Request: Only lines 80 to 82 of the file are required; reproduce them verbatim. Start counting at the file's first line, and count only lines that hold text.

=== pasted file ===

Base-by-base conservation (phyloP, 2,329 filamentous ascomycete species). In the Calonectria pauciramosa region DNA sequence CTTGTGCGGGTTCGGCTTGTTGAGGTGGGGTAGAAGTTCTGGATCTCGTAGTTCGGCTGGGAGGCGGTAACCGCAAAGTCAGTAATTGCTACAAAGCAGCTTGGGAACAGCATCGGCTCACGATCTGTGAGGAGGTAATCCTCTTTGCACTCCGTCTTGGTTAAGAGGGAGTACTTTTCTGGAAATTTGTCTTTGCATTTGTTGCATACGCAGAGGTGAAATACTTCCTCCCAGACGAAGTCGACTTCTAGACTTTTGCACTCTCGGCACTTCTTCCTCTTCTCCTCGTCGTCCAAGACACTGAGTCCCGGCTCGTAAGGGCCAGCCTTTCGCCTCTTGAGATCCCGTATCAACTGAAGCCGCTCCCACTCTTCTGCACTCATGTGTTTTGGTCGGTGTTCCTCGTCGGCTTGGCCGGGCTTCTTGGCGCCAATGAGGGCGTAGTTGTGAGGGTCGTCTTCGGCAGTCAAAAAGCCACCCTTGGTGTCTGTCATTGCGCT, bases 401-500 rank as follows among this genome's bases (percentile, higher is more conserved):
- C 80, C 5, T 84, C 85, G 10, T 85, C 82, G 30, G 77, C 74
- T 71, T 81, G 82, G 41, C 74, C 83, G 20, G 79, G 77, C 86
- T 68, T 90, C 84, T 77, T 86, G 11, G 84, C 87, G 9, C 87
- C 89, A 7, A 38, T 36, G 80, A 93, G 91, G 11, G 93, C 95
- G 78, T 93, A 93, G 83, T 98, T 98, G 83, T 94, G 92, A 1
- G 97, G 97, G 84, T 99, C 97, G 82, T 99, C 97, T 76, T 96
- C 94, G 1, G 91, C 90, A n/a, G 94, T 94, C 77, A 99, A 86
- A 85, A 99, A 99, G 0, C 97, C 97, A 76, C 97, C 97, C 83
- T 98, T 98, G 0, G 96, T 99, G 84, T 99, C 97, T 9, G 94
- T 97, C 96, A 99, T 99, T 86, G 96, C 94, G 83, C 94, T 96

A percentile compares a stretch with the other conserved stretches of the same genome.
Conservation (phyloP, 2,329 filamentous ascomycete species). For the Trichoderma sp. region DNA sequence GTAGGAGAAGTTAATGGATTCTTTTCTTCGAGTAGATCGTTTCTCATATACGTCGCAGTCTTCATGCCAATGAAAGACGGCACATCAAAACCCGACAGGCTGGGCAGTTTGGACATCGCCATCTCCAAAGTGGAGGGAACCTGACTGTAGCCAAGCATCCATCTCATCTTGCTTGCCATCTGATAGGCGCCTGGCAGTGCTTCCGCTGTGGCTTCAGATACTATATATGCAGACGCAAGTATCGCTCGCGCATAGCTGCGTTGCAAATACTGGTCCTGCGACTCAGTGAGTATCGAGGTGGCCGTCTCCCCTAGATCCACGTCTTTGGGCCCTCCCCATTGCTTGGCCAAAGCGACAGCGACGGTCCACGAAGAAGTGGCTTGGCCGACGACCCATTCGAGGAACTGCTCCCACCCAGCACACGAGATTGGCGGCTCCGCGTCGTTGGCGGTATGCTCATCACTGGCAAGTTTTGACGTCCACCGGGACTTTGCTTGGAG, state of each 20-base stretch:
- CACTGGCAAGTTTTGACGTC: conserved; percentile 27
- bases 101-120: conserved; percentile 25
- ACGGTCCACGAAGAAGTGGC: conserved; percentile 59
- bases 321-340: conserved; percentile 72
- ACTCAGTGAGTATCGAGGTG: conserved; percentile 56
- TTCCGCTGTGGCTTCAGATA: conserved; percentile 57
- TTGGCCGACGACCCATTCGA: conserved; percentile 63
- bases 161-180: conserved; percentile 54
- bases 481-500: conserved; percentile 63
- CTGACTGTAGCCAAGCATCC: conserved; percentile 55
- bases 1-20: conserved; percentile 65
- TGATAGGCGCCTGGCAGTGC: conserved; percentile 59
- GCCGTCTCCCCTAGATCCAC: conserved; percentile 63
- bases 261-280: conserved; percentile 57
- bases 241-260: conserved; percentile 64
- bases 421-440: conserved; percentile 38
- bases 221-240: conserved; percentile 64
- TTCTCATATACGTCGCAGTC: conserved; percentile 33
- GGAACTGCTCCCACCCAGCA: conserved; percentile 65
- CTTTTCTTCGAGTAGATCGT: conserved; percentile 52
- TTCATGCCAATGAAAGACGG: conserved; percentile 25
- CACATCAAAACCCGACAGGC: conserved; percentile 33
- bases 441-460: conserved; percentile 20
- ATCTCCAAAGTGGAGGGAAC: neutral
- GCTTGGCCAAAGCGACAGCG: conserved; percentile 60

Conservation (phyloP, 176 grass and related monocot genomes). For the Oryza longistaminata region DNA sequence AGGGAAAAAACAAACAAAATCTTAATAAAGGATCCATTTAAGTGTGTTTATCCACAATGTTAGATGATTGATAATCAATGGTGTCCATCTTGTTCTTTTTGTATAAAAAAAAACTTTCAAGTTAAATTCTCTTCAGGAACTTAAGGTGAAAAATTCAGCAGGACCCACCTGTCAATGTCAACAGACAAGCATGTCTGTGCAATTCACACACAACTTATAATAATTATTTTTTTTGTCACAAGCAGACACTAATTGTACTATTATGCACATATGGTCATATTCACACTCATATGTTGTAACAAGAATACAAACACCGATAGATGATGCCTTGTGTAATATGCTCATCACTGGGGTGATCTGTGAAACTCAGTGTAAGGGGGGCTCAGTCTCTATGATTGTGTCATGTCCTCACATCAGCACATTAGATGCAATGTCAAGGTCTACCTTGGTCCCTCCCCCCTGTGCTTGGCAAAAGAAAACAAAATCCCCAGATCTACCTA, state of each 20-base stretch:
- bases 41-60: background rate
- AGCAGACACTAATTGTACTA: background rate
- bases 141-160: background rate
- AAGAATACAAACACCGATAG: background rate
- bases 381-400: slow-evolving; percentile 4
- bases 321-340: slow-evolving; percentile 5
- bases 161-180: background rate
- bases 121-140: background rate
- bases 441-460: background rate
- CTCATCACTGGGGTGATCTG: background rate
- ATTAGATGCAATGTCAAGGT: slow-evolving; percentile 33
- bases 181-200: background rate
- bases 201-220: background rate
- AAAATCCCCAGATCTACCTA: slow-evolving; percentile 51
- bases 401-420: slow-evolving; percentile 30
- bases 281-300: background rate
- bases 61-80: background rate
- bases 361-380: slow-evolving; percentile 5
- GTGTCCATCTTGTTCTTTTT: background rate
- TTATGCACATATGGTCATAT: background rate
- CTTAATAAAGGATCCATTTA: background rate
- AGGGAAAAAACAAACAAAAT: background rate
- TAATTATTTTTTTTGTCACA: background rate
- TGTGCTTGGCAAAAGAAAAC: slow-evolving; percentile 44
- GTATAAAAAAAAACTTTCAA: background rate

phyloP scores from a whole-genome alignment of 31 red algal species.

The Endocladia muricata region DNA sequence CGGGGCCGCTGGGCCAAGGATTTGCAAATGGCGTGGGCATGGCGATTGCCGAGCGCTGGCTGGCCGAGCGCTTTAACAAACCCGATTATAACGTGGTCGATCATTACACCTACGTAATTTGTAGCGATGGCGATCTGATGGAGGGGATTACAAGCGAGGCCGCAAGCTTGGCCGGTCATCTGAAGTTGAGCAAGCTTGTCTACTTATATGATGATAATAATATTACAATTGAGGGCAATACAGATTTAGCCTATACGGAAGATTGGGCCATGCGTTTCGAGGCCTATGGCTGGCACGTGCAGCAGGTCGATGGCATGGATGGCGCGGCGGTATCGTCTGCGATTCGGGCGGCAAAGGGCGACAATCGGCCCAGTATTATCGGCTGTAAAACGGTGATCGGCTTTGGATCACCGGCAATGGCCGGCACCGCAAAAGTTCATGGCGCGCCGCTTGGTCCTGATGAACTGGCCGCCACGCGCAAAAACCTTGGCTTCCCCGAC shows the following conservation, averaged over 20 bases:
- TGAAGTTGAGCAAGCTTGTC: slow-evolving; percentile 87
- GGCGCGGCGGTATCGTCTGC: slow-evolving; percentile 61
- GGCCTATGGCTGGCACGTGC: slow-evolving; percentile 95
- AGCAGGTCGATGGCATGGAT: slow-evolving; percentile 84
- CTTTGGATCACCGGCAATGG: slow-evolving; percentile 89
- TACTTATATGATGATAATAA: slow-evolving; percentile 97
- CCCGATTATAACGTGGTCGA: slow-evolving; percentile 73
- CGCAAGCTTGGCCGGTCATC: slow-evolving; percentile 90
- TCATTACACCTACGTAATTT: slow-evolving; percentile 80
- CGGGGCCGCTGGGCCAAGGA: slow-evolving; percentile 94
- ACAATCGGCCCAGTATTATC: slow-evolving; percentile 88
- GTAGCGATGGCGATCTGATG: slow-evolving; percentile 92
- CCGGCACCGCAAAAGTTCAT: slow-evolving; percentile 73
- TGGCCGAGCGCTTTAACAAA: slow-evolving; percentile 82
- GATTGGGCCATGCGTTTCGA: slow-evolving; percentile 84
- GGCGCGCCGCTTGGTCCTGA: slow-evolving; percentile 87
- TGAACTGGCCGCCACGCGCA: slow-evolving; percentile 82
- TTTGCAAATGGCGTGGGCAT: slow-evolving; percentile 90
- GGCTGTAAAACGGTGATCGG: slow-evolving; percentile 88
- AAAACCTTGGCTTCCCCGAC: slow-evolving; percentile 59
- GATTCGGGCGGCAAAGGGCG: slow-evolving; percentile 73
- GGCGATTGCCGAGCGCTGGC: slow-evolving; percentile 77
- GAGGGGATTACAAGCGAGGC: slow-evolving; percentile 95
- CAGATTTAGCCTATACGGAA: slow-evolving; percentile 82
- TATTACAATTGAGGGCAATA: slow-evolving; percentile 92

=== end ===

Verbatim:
- TGGCCGAGCGCTTTAACAAA: slow-evolving; percentile 82
- GATTGGGCCATGCGTTTCGA: slow-evolving; percentile 84
- GGCGCGCCGCTTGGTCCTGA: slow-evolving; percentile 87